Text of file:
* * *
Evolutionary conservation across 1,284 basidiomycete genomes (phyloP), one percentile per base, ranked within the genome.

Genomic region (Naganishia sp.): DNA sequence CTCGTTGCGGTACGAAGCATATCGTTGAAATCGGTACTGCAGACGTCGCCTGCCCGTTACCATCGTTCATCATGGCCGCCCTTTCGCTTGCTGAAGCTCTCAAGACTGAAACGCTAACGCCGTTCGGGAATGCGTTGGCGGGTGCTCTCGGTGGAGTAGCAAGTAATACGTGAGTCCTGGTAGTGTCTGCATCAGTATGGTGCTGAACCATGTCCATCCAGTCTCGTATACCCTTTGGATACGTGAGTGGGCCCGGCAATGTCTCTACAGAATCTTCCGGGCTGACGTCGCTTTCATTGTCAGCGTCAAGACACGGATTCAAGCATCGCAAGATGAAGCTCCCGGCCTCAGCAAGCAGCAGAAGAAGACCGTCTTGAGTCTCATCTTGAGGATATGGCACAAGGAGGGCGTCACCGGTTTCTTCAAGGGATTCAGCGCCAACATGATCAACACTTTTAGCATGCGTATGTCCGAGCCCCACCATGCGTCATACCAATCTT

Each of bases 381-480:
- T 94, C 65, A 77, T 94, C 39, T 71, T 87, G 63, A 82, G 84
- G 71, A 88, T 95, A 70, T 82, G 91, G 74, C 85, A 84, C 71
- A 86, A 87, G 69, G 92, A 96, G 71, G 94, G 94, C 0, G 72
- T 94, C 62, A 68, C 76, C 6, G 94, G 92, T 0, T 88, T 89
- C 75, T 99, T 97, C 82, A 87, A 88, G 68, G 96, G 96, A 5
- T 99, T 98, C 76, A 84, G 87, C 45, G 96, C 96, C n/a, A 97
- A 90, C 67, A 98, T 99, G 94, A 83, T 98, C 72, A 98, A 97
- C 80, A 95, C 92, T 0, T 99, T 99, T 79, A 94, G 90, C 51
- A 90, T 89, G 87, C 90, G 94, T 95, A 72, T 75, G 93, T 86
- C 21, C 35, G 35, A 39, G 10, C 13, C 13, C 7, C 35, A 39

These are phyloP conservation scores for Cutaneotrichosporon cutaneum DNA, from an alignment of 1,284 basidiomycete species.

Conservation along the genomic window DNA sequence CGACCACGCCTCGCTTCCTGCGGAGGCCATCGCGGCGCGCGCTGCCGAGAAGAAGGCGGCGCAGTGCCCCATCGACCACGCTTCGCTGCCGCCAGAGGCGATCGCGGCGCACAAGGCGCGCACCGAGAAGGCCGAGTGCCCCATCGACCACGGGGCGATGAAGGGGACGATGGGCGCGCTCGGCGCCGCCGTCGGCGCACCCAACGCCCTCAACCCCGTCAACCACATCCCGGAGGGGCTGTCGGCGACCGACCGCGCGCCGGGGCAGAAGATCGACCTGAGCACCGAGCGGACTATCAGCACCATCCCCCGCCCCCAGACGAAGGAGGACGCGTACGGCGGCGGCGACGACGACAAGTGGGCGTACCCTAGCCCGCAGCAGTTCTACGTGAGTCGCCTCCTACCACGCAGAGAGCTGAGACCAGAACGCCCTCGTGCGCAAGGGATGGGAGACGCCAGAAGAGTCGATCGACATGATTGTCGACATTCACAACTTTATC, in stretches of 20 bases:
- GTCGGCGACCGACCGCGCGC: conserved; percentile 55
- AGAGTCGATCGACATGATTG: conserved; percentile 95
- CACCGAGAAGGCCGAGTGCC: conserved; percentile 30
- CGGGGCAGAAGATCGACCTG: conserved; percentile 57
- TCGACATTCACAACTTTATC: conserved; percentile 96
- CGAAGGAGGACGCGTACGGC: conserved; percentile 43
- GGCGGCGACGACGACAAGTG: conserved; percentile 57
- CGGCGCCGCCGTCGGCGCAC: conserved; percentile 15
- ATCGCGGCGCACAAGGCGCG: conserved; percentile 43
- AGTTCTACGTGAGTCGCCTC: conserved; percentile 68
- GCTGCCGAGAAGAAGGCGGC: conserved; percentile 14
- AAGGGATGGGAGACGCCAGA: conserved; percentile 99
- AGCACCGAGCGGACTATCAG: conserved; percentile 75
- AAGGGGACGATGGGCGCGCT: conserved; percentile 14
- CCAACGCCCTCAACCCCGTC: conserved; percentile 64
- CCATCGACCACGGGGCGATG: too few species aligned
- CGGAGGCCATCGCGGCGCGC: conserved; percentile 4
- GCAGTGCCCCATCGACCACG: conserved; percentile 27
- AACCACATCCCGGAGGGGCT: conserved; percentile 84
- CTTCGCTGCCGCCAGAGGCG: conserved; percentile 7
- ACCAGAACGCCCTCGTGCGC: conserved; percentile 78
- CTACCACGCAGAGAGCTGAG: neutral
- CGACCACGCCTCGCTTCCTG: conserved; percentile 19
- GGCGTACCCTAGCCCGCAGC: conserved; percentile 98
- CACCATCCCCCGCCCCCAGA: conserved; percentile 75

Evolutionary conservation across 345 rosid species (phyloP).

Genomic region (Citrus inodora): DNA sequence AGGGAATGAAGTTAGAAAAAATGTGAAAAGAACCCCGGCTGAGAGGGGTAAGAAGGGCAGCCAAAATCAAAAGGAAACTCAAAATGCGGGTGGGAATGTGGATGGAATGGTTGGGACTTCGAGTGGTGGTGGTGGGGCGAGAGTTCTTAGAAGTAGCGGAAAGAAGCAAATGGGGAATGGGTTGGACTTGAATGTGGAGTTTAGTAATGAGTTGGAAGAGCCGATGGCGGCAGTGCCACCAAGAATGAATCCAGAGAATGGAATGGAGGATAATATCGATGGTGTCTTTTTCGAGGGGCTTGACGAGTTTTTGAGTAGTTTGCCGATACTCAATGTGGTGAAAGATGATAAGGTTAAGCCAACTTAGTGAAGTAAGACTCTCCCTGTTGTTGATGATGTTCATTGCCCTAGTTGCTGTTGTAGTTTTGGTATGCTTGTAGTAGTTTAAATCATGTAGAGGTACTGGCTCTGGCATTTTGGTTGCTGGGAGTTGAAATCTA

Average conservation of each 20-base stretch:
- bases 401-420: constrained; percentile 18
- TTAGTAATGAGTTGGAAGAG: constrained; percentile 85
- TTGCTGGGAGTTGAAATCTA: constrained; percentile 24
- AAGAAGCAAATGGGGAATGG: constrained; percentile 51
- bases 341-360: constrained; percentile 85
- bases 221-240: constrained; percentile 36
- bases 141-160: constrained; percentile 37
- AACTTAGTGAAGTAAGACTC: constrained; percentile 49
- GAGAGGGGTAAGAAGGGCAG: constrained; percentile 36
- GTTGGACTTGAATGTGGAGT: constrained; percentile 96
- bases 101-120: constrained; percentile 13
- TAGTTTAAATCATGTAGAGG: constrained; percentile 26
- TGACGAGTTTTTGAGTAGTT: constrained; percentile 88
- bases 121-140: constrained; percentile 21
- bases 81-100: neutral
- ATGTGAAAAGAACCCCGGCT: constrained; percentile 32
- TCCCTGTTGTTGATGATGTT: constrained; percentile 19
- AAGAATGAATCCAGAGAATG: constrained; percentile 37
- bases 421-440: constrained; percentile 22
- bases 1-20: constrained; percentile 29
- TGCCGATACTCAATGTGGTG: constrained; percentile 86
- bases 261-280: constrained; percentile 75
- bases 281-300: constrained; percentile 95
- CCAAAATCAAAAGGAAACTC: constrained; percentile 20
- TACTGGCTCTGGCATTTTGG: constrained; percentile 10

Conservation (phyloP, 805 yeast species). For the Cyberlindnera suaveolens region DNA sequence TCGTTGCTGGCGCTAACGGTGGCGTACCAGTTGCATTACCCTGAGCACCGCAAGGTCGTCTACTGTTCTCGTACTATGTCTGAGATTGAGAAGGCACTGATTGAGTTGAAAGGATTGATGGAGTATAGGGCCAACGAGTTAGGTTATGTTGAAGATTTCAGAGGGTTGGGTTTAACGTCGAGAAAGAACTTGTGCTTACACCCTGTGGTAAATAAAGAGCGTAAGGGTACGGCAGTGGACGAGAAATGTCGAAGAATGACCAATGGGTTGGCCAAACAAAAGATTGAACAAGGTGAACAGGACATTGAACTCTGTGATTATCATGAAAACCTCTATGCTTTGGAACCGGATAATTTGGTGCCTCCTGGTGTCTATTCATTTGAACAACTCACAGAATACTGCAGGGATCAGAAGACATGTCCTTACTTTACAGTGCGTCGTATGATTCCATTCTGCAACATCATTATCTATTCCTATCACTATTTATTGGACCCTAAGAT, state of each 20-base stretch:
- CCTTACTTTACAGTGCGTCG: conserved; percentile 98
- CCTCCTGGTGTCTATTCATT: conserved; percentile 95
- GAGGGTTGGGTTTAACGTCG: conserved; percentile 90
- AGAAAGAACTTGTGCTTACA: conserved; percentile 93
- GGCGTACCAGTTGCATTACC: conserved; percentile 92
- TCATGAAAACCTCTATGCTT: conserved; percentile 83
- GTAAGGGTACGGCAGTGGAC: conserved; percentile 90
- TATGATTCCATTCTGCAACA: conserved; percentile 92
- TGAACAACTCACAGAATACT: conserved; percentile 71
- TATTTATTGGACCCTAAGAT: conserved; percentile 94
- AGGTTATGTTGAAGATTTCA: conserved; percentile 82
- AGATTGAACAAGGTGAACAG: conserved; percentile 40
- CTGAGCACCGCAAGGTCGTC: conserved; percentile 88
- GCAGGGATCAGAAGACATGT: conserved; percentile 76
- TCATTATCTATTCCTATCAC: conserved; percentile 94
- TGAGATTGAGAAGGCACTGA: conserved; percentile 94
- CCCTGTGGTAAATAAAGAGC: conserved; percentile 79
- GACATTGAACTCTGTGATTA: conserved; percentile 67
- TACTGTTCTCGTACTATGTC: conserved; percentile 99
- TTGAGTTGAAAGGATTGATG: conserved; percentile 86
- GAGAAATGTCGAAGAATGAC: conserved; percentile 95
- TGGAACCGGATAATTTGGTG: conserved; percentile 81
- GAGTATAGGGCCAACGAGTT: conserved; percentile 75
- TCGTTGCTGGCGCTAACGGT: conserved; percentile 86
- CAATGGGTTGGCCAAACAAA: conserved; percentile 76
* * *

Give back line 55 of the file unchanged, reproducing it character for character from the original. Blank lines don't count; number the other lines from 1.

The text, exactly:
- TAGTTTAAATCATGTAGAGG: constrained; percentile 26